How Gamblers Cheat. SOME TRICKS OF SHARPERS. Wherever you find the gambler, there, also, will be the sharper al ways be, fiiul below are given a few of the common devices em ployed by him. A coin which Is frequently Ti*:ed for the purpose of cheating at spin ning coins is an ordinary penny filed round the edgo so that the rim is at a slight angle. This coin possesses the additional advan tage of being able to be safely handled by the dupe, for the angb is so very slight that it cannot be detected by anyono not in the sc* secret. It will be obvious that when .such a coin is spun upon its edge it will always fall on one . side—viz., the side whose edge pre sents the smallest circumference. The popular card Ram** callfvi " Banker" in the hands of n shar per readily lends itself to trickery. The usual method of cheating «at this game is to use a prepared pack, technically known as "longs and shorts," which is easily pre pared from an ordinary pack by merely sand-papering down the wide e...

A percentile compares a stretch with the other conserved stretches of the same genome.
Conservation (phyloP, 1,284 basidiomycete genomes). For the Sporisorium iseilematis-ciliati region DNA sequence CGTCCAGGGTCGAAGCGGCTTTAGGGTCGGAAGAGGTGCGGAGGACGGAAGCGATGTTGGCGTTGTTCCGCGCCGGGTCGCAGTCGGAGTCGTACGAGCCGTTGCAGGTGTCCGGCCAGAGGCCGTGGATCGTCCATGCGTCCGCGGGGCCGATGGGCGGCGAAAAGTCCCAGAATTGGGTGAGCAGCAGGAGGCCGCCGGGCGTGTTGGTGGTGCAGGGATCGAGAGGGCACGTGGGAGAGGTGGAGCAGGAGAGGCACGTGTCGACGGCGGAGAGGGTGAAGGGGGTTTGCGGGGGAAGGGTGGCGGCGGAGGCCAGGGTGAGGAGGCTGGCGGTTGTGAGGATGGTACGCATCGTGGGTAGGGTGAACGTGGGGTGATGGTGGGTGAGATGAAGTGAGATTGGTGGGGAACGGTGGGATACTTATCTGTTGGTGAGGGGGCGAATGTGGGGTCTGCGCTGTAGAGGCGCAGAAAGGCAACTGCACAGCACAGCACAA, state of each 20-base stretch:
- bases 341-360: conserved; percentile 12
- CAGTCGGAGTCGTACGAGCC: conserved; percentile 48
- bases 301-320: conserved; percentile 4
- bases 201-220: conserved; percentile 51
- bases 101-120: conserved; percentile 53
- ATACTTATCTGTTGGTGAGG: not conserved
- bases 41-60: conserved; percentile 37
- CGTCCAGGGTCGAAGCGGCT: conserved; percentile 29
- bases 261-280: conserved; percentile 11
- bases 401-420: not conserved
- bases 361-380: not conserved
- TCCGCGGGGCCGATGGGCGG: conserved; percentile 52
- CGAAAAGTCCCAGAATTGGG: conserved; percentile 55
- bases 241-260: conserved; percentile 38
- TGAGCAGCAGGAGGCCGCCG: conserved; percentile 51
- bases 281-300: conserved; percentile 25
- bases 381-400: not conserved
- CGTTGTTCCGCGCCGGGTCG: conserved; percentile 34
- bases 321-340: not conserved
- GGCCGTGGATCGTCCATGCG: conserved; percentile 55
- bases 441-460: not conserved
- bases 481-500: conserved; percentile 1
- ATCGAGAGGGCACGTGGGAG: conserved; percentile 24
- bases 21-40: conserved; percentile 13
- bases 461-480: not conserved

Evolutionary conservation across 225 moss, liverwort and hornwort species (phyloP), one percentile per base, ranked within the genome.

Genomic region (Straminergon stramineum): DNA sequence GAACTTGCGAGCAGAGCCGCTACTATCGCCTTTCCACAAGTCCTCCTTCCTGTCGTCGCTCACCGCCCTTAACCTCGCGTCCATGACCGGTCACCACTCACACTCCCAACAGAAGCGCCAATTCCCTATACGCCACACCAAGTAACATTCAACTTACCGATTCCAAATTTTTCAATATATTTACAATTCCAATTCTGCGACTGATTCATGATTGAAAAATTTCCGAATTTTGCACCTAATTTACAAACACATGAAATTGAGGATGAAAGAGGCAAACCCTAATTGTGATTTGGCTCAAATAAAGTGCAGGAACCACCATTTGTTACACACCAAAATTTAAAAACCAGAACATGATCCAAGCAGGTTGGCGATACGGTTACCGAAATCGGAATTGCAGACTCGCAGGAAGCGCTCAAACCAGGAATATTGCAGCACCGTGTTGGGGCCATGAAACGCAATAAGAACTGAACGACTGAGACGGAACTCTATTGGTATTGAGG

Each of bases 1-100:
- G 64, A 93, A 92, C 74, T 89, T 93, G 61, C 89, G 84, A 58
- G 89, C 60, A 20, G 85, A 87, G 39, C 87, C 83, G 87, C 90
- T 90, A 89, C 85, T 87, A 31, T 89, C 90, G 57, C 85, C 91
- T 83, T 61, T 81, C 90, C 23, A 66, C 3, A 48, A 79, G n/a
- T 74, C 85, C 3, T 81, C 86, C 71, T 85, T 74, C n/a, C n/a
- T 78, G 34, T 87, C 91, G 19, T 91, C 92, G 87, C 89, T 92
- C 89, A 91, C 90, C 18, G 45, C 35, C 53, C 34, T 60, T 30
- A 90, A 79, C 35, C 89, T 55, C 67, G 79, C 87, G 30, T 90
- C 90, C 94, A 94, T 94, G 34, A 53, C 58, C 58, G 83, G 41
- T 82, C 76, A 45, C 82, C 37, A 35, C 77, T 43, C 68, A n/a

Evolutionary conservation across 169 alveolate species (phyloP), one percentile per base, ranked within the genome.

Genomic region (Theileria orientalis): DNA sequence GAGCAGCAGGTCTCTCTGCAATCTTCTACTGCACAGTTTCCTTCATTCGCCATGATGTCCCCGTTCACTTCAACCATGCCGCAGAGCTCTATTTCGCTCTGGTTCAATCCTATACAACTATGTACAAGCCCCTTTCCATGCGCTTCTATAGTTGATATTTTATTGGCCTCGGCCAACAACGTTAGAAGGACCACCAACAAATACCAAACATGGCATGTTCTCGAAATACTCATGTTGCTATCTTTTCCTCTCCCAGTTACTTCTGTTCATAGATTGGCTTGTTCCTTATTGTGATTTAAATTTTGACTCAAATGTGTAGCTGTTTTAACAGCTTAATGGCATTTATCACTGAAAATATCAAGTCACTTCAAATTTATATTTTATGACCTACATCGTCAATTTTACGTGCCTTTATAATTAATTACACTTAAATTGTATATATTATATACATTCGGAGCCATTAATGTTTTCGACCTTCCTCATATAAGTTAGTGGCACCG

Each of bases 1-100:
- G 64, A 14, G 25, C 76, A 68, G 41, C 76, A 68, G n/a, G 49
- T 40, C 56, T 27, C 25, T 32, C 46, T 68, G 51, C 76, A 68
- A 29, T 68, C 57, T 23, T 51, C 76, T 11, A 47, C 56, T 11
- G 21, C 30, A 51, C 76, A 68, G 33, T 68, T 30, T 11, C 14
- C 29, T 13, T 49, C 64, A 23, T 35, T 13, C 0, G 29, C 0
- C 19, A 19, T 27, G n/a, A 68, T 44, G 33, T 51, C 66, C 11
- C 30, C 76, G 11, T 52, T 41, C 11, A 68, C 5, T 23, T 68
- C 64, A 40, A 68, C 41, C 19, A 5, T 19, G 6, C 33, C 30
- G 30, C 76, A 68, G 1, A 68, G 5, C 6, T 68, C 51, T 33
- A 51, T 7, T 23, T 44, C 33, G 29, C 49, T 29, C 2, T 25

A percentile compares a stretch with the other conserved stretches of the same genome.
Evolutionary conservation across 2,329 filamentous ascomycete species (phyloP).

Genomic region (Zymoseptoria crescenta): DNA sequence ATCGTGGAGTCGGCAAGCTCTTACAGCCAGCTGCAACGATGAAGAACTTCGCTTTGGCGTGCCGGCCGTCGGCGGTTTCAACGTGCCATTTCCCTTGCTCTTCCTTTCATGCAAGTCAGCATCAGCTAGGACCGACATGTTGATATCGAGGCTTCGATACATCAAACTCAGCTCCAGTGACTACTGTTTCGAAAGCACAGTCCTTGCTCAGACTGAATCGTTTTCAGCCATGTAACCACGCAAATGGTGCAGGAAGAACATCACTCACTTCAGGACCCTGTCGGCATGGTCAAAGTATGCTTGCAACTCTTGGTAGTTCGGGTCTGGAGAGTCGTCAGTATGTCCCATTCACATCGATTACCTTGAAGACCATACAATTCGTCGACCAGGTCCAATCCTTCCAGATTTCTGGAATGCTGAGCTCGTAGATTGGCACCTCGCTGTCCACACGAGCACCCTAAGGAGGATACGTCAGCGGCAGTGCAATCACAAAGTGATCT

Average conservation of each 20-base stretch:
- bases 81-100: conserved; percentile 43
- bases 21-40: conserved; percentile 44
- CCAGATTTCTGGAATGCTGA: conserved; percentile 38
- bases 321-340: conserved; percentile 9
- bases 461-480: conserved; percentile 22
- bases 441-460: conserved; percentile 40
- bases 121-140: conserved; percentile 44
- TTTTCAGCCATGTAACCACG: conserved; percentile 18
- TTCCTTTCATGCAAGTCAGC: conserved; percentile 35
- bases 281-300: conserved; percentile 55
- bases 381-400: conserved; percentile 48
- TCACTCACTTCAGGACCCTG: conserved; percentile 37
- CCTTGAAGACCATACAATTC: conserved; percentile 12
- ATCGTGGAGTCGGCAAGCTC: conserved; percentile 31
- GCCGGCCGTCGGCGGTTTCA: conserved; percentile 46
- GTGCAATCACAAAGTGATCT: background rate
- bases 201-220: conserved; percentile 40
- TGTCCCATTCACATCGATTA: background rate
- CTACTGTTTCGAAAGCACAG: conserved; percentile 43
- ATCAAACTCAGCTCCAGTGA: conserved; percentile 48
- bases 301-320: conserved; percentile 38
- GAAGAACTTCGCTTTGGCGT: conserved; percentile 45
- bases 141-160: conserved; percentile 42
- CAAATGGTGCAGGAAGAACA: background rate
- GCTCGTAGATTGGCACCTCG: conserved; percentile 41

Strange Living Jewels. [Newspaper Article] — Cobram Courier — 19 March 1914
Strange Living Jewels. I 1 To increase the splendour of their toilettes, ' Creole beauties make us« of tho Cucuyos, a largo species i>l firefly, found in tho tropical forests of South America. Strange jewels ! which must bo fed, which must b* bathed twice a day, and must be incessantly taken caro of to pre vent them from dying. The Indians catch these insects by balancing hot coals in the air, at tho end of a stick, to attract them, which proves that tho light which these insects diffuse is to at' tract. Once in the hands of tho women, the Cucuyous are shut up In little cages of very lino wire, and fed on fragments of sugar-cane. When the Mexican ladies wish to adorn thorn* selves with these living diamonds, they placo them in littlo bags of light tulle, which they arrange with taste on their skirts. There is another way of mounting tho Cucuyos. They pass a pin, without hurting them, under the thorax, and stick this pin in their hair. The refinement of elegunc* consists in combin...
Advertising [Newspaper Article] — Cobram Courier — 19 March 1914